Why You Should Always Bathe Your Cat in the Sink

There comes a time in every cat’s life when they need to take a bath. It’s rarely a pleasant time, either for them or their unfortunate owner. Scratching, clawing, shrieking, and spitting are all par for the course…. or so we thought. As it turns out, bathtime doesn’t need to be quite so miserable as it is. The problem, or so southernliving.com thinks, is not that your cat hates baths, it’s that the baths we’re giving them are the wrong kind. According to those in the know, treating your cat to a bath in the same tub as you use yourself is a massive no-no. It’s not so much that they object to sharing the same space as you, it’s more that it’s too big, too slippery, and way too bothersome. So, what should you be using instead? The shower? A garden hose? Nope. The very best place to give your cat a bath is the sink. Or failing that, a big plastic container. Ready to transform your cat’s grooming routine? Then here’s what you need to know.

Why You Should Always Bathe Your Cat in the Sink

Baths might seem the natural place for a bath (the clues in the name), but cats and baths just don’t mix. For a start, the floor is too slippery, leading to your cat skidding around and getting more and more distressed by the second. Then, there’s the size to consider. Baths are built for humans. Trying to manipulate and control a squirming little feline in such a huge space turns a small task into an impossible one. A sink, on the other hand, is just the right size. It lets you control and maneuver your cat without risking life and limb in the process. It’s also just the right shape to accommodate a non-slip mat – an absolute necessity when it comes to bathing a cat. “Sinks work better than human bathtubs for cats. Less space for them to move around means easier maneuvering for you,” purewow.com (www.purewow.com/family/how-to-give-a-cat-a-bath) confirms. “It’s crucial to have a non-slip mat on whatever surface you use. Cats like traction and if the floor beneath them is too slippery, it’ll lead to greater chaos and distress.”

The Perfect Bath Time Routine

So, we now know that the sink is the perfect place to bathe your cat. But what else do we need to know? Are there any other tips and tricks we can use to make bathtime a more pleasant experience, both for us and our pets? There is, indeed. But before we get to those, a little reminder. All your efforts, all your scrubbing, and all your investments in cat-friendly shampoos, special conditioners, and dedicated pet towels might not, strictly speaking, be necessary. Cats aren’t dogs. They don’t see a big pile of mud as the perfect place to sit. They don’t think digging to the center of the earth is a productive way to spend the day and, by and large, they’d rather steer clear of other animal’s poop than rub their noses in it.

Cats are fastidious. They like to be clean. So committed are they to the idea of cleanliness, they spend between 30 and 50 percent of their day grooming. Basically, they’ve got this covered. You might think you need to dedicate a regular slot in your schedule to kitty bathtime, but the truth is, you probably don’t. Hairless cats need weekly baths to cope with all the oils and dirt that builds up on their skin, and overweight cats or arthritic seniors who struggle to groom themselves may need a helping hand. Healthy, hirsute cats, on the other hand, really don’t need that much interference.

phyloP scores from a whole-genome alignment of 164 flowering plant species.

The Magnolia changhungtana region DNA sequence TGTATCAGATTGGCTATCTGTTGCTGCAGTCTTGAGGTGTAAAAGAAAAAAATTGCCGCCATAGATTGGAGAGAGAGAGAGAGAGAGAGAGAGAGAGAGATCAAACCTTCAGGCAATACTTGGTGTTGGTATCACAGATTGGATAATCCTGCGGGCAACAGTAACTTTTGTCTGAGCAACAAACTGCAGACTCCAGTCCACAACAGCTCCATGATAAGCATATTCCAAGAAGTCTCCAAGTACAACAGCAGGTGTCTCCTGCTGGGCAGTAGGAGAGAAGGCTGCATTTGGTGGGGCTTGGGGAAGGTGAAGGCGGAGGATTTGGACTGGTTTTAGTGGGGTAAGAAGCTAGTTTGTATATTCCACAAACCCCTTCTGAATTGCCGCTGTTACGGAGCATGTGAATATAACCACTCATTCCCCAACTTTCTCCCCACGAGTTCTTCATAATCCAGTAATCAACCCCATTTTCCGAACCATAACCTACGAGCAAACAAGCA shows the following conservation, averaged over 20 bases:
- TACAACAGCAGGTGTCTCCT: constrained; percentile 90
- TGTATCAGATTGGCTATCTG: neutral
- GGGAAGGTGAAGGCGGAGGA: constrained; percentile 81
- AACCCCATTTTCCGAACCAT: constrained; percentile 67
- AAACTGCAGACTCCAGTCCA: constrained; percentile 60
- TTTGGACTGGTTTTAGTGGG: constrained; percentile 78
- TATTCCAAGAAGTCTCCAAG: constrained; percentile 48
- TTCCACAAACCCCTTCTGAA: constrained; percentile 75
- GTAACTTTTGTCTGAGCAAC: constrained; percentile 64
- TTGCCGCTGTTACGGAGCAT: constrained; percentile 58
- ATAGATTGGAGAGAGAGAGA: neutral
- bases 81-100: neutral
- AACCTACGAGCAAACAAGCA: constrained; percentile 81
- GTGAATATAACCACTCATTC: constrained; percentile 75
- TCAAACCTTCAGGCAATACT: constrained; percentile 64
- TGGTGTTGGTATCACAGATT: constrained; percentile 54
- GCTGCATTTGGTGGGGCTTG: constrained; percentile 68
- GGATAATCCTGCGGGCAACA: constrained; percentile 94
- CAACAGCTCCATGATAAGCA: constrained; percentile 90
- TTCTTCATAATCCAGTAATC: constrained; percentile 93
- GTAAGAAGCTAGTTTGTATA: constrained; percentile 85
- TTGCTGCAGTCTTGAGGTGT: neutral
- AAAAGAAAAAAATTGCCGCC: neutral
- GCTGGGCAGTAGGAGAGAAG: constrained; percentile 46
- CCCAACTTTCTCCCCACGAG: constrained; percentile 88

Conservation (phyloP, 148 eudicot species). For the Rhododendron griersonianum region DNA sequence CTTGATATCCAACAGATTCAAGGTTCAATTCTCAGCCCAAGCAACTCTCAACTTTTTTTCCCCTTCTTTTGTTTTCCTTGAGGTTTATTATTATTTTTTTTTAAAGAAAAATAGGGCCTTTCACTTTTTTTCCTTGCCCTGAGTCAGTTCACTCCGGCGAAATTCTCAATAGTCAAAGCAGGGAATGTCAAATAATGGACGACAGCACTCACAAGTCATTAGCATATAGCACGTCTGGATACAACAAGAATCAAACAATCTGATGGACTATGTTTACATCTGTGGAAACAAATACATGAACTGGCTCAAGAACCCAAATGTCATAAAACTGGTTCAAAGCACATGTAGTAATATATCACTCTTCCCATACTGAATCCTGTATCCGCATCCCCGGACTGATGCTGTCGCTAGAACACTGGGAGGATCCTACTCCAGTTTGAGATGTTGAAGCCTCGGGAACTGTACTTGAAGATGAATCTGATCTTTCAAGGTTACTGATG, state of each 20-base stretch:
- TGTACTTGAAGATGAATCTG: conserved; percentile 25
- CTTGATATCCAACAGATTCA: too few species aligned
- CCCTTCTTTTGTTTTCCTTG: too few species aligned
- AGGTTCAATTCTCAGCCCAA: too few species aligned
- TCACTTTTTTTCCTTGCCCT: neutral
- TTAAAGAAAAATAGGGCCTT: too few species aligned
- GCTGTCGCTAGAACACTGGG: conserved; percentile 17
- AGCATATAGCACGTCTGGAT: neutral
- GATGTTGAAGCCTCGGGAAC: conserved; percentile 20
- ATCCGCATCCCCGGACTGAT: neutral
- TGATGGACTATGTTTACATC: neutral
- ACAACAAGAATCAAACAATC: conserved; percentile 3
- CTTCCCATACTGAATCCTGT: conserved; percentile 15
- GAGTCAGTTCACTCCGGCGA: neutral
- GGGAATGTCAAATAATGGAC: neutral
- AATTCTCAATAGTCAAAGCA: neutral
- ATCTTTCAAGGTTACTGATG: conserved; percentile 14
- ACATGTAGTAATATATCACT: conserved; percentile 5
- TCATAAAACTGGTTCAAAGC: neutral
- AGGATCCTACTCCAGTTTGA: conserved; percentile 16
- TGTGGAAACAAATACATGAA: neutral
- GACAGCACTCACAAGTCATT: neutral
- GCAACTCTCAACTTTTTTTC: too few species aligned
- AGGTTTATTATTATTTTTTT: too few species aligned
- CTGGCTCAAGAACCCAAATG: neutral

Rather than seeing a bath as a fundamental part of your cat’s grooming schedule, see it as a ‘needs must’ kind of thing instead. If they’ve somehow managed to get themselves covered in dirt and grime, bathe them. If they haven’t, leave them be.

Gather Your Supplies

If your cat’s filthy and in need of a good bath, grab your supplies before anything else. Having all your supplies to hand will rule out the chance of getting midway through the bath before realizing you’ve run out of shampoo. As Catster.com notes, key supplies include…

  • Rubber gloves
  • Cat shampoo
  • A large pitcher for rinsing
  • A large towel
  • Cotton balls
  • A small cloth

Here are some quick tips:

  • Wait for a Moment of Calm – Cats have their up moments and their down moments. Sometimes, they’ll want nothing to do with you. Other times, they’ll be jumping around chasing shadows and generally having a lovely time. These are not the moments to bathe your cat. Wait it out. Eventually, you’ll find them in a calm, relaxed state. Make the most of it while you can.
  • Groom Them First – Unless you want to come away bloodied and bruised from the experience, trim your cat’s nails beforehand. While you’re at it, give them a good brush. Any matted fur is going to trap soap and lead to some miserable skin infections.
  • Prepare the Sink – Add a non-slip mat to the bottom of the sink. Fill the sink with a few inches of warm water. If you have a spray nozzle that works on a low setting, you can skip the standing water. Add your cat to the mix.
  • Get Cleaning – Start cleaning your cat. Use a small, damp cloth to clean their face and dampened cotton balls to clean their ears. Avoid using shampoo in these areas. Next, wet their body, working from the base of the tail up to the neck. Gently massage a small amount of cat shampoo into their fur, working in the same direction as previously. Once you’re done, rinse, then rinse again. Keep rinsing until there are no remaining suds on your cat’s fur.
  • Towel Dry to Finish – Use a warm, clean towel to gently dry your cat using a blotting motion. They’ll probably be pretty desperate to escape at this point, but persevere. Once they’re no longer soaking, let them loose to air dry. Before they get back to the rest of their day, treat them to an extra special treat to reward them.

And that’s it – one clean cat and a much less stressful experience than all those previous times in the bath.

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